For years, marketers were told to prioritize personalization in marketing to help audiences feel like they had a personal connection with the brand, company, or rep who was contacting them.
There is still a need for personalization. However, the increasing desire for data privacy seems, in many ways, contradictory to the goal of creating marketing campaigns that resonate with a recipient’s interests and behaviors.
In healthcare, the need for privacy extends beyond HCPs’ preferences. Patients are becoming increasingly concerned about protecting their personal health information and are not always sure how their data is accessed or shared.
So, as personalization and data privacy become increasingly necessary, how can marketers find balance?
Understanding the Need for Personalization AND Privacy
Marketers must first recognize that, while personalization and privacy might seem at odds with each other, they can co-exist.
In fact, consumers want both. But they are particular about how they want their data to be collected and used.
According to recent research, two-thirds of consumers want to see customized ads based on their preferences. At the same time, though, 45 percent of consumers are uncomfortable sharing their data.
When the researchers looked closer at why so many people were uncomfortable sharing personal information, they discovered that most consumers don’t want to give marketers access to sensitive information that will be shared with or sold to third parties. People are more willing to provide information that will be used exclusively to improve their experience with marketers and advertisers.
What Kind of Data Are Consumers OK Parting With?
Even among consumers who were OK sharing some data to improve their marketing experience, the specific type of data being collected was an issue.
The researchers discovered that people were typically ready to share more generic data with a specific company, such as their age, ZIP code, gender, and email address.
They were not as willing to give up more sensitive information, including their location, online browsing history, or phone number. Overwhelmingly, consumers admitted to being uncomfortable with having companies record their conversations and use them for marketing purposes.
How to Prioritize Privacy While Still Delivering Personal Marketing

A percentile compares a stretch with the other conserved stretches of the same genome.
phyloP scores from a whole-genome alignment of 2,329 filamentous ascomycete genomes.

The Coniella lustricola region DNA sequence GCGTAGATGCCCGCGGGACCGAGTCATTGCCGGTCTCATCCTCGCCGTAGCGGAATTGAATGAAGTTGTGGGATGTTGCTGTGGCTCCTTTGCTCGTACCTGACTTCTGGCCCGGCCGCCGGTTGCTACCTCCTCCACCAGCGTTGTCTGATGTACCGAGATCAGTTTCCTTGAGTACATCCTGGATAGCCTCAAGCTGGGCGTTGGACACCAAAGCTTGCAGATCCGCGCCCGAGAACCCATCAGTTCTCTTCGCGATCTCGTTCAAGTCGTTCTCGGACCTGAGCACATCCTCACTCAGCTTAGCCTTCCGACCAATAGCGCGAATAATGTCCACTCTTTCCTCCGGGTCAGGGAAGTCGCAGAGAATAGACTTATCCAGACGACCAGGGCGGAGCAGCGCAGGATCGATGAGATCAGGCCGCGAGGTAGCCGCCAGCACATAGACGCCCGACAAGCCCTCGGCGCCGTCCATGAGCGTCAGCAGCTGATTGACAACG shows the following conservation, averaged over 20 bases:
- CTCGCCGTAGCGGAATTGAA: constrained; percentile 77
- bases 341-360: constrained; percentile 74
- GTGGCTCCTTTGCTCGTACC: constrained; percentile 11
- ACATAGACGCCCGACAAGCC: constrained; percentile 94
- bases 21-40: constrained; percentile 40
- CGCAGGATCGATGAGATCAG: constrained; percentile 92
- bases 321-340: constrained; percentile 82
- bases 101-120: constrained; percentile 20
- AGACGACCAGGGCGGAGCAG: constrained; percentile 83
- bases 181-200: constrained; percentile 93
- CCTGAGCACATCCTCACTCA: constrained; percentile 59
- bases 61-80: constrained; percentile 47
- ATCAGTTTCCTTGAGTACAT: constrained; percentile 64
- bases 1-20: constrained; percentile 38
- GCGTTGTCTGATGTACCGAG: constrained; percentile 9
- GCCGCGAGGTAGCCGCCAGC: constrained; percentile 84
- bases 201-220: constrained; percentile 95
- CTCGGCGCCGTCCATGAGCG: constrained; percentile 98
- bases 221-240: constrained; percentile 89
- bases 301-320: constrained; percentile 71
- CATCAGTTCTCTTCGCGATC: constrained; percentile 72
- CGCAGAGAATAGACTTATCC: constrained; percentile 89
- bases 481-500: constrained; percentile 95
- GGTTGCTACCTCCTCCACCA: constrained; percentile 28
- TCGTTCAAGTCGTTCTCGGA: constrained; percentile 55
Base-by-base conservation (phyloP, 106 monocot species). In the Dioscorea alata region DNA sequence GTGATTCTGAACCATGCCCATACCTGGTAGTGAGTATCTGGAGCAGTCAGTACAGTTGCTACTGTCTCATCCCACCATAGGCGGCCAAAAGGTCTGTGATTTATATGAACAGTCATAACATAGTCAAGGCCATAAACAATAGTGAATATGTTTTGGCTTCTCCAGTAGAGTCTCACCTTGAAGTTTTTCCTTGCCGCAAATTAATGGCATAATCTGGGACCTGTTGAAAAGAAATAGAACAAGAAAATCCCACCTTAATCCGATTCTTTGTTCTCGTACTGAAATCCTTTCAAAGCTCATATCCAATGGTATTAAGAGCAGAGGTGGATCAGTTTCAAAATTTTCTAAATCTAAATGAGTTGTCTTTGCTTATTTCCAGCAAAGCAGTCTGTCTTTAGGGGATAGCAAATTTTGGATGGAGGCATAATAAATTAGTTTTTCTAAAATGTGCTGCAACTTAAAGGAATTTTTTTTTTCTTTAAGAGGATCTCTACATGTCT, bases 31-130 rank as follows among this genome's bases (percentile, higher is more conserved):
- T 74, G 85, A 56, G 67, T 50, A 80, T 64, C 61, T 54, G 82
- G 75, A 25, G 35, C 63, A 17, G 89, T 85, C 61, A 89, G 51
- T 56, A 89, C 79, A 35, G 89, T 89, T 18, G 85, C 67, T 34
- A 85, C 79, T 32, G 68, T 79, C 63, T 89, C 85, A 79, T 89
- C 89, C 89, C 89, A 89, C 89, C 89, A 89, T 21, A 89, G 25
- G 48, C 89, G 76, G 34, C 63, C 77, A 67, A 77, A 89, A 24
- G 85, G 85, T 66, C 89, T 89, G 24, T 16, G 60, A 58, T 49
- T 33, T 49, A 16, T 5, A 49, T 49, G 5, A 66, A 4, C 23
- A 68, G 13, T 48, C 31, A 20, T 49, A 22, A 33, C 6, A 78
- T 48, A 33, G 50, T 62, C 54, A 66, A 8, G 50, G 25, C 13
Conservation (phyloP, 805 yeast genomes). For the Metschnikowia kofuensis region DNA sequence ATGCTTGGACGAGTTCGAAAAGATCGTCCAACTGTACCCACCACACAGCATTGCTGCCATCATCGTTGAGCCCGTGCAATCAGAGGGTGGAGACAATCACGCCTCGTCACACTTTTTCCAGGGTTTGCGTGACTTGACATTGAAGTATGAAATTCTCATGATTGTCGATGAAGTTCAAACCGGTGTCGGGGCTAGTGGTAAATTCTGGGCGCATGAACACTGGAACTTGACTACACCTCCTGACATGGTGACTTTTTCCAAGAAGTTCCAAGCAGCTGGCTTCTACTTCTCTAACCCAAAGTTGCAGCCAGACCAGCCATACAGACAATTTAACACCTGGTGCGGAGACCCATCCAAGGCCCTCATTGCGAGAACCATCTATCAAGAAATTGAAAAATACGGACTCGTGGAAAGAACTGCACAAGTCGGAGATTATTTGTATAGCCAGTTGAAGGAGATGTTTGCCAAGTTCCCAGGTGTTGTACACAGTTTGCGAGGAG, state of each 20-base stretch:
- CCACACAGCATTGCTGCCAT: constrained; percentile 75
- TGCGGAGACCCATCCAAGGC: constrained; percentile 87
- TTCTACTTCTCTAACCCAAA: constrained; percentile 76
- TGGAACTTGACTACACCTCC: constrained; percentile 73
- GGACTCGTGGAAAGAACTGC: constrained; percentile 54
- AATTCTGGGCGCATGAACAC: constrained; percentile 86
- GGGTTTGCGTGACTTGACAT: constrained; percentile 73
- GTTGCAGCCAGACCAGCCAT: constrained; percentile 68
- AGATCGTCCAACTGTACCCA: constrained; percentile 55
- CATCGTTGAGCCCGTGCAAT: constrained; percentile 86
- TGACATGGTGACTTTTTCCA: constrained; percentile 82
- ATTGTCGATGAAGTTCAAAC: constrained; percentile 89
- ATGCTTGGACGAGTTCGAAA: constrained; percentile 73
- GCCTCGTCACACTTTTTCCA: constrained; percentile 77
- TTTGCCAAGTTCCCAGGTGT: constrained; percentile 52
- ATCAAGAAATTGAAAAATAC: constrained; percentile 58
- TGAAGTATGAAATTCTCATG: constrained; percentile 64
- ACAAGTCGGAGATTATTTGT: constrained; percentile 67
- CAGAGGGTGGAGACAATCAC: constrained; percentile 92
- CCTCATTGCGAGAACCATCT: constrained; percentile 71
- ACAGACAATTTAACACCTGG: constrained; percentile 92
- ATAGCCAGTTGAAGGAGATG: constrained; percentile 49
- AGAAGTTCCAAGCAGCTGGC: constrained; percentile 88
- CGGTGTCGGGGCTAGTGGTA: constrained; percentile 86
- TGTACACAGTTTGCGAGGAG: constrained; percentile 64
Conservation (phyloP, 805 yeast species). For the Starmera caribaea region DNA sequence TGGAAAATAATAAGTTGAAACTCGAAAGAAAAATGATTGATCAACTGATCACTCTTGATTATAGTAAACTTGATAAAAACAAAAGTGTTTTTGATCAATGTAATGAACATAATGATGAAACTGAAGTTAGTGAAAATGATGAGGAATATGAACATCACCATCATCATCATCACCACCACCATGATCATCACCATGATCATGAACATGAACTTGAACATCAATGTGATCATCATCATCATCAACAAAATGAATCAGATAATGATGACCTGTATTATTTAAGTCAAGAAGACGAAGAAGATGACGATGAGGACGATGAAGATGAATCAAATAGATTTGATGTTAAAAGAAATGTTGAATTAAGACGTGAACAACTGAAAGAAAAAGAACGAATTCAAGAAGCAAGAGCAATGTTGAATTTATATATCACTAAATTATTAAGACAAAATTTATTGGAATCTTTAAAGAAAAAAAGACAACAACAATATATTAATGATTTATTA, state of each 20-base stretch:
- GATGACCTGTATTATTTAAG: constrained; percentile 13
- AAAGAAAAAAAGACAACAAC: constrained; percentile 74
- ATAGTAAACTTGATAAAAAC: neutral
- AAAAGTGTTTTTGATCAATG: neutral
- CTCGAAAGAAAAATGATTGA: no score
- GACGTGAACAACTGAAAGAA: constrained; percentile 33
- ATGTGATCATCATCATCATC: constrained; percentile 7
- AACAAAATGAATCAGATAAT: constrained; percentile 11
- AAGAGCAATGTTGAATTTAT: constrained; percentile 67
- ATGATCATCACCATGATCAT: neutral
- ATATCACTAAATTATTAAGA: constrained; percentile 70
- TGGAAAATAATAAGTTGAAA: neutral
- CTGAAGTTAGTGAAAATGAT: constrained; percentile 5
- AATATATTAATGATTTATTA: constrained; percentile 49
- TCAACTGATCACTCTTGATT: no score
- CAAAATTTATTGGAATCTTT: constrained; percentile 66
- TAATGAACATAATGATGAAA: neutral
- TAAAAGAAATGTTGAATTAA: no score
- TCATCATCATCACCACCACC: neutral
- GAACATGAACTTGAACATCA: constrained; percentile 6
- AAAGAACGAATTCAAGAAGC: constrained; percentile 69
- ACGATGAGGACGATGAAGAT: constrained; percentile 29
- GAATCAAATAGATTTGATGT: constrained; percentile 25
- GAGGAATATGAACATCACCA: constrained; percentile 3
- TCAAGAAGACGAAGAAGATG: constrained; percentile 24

So, in an age when audiences want information that is both personal and secure, how can marketers prioritize privacy?
Here are a few ways to develop a privacy-first marketing strategy that will work across industries, including healthcare and life sciences.
Step 1: Be transparent about data collection
Marketers need to be clear about what type of data they are collecting and how it will be used. This lets audiences know whether they can trust the marketing source and allows them to share or not their data. Transparency builds trust, which is essential for marketing relationships.
Step 2: Evolve data infrastructure
Many marketers need to take another look at their data infrastructure to ensure that it respects privacy concerns while still collecting first-party data. This may require enlisting the help of a data partner, such as HealthLink Dimensions.
Step 3: Adopt a privacy-first mindset
Finally, marketers must have a privacy-first mindset to ensure that data privacy is always considered above personalization. This may require a cultural shift in larger organizations. Prioritizing privacy ensures personalized marketing efforts follow all relevant privacy regulations for maximum trust and impact with consumers and HCPs.
Work with A Trusted Partner Like HealthLink Dimensions
Navigating the tightrope between data privacy and marketing personalization can be challenging. Fortunately, today’s healthcare marketers don’t have to walk it alone!
HealthLink Dimensions partners with healthcare marketers to ensure data integrity while offering options for personalization through email deployment, SMS messaging, programmatic marketing, and other omnichannel marketing campaigns. Contact us to learn more.